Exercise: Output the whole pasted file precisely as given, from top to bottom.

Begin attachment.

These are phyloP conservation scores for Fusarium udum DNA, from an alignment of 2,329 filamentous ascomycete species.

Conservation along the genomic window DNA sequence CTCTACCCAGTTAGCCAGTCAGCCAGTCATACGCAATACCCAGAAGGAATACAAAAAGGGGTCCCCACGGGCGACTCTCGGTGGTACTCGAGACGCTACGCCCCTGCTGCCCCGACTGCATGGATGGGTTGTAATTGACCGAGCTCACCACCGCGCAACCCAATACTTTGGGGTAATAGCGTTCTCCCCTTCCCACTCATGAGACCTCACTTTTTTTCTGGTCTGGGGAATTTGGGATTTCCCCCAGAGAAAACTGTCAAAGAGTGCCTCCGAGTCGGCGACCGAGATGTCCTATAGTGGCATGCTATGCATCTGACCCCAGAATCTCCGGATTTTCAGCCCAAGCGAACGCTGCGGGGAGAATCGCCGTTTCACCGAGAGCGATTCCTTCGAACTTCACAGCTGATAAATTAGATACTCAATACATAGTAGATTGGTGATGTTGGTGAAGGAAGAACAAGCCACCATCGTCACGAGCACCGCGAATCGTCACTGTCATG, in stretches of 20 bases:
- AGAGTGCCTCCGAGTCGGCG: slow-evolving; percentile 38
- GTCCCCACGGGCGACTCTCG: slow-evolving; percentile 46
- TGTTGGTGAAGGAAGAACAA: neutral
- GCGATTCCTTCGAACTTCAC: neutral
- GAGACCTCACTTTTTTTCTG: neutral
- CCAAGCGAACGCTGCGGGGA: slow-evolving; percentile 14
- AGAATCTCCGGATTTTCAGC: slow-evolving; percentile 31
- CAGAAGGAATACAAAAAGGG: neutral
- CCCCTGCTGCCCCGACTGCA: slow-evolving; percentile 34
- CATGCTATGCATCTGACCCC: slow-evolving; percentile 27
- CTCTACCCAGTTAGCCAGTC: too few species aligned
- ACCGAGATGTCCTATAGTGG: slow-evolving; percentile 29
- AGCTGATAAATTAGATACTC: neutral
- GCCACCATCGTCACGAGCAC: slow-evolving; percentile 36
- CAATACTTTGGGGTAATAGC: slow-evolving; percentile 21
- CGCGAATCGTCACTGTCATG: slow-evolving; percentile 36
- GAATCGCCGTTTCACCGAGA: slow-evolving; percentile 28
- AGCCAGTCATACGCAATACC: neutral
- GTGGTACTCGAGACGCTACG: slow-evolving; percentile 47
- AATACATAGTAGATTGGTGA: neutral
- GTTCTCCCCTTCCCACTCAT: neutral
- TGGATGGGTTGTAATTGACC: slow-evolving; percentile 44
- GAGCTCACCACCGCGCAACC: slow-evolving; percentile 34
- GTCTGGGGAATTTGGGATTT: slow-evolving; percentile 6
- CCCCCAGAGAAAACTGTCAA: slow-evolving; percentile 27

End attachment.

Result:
These are phyloP conservation scores for Fusarium udum DNA, from an alignment of 2,329 filamentous ascomycete species.

Conservation along the genomic window DNA sequence CTCTACCCAGTTAGCCAGTCAGCCAGTCATACGCAATACCCAGAAGGAATACAAAAAGGGGTCCCCACGGGCGACTCTCGGTGGTACTCGAGACGCTACGCCCCTGCTGCCCCGACTGCATGGATGGGTTGTAATTGACCGAGCTCACCACCGCGCAACCCAATACTTTGGGGTAATAGCGTTCTCCCCTTCCCACTCATGAGACCTCACTTTTTTTCTGGTCTGGGGAATTTGGGATTTCCCCCAGAGAAAACTGTCAAAGAGTGCCTCCGAGTCGGCGACCGAGATGTCCTATAGTGGCATGCTATGCATCTGACCCCAGAATCTCCGGATTTTCAGCCCAAGCGAACGCTGCGGGGAGAATCGCCGTTTCACCGAGAGCGATTCCTTCGAACTTCACAGCTGATAAATTAGATACTCAATACATAGTAGATTGGTGATGTTGGTGAAGGAAGAACAAGCCACCATCGTCACGAGCACCGCGAATCGTCACTGTCATG, in stretches of 20 bases:
- AGAGTGCCTCCGAGTCGGCG: slow-evolving; percentile 38
- GTCCCCACGGGCGACTCTCG: slow-evolving; percentile 46
- TGTTGGTGAAGGAAGAACAA: neutral
- GCGATTCCTTCGAACTTCAC: neutral
- GAGACCTCACTTTTTTTCTG: neutral
- CCAAGCGAACGCTGCGGGGA: slow-evolving; percentile 14
- AGAATCTCCGGATTTTCAGC: slow-evolving; percentile 31
- CAGAAGGAATACAAAAAGGG: neutral
- CCCCTGCTGCCCCGACTGCA: slow-evolving; percentile 34
- CATGCTATGCATCTGACCCC: slow-evolving; percentile 27
- CTCTACCCAGTTAGCCAGTC: too few species aligned
- ACCGAGATGTCCTATAGTGG: slow-evolving; percentile 29
- AGCTGATAAATTAGATACTC: neutral
- GCCACCATCGTCACGAGCAC: slow-evolving; percentile 36
- CAATACTTTGGGGTAATAGC: slow-evolving; percentile 21
- CGCGAATCGTCACTGTCATG: slow-evolving; percentile 36
- GAATCGCCGTTTCACCGAGA: slow-evolving; percentile 28
- AGCCAGTCATACGCAATACC: neutral
- GTGGTACTCGAGACGCTACG: slow-evolving; percentile 47
- AATACATAGTAGATTGGTGA: neutral
- GTTCTCCCCTTCCCACTCAT: neutral
- TGGATGGGTTGTAATTGACC: slow-evolving; percentile 44
- GAGCTCACCACCGCGCAACC: slow-evolving; percentile 34
- GTCTGGGGAATTTGGGATTT: slow-evolving; percentile 6
- CCCCCAGAGAAAACTGTCAA: slow-evolving; percentile 27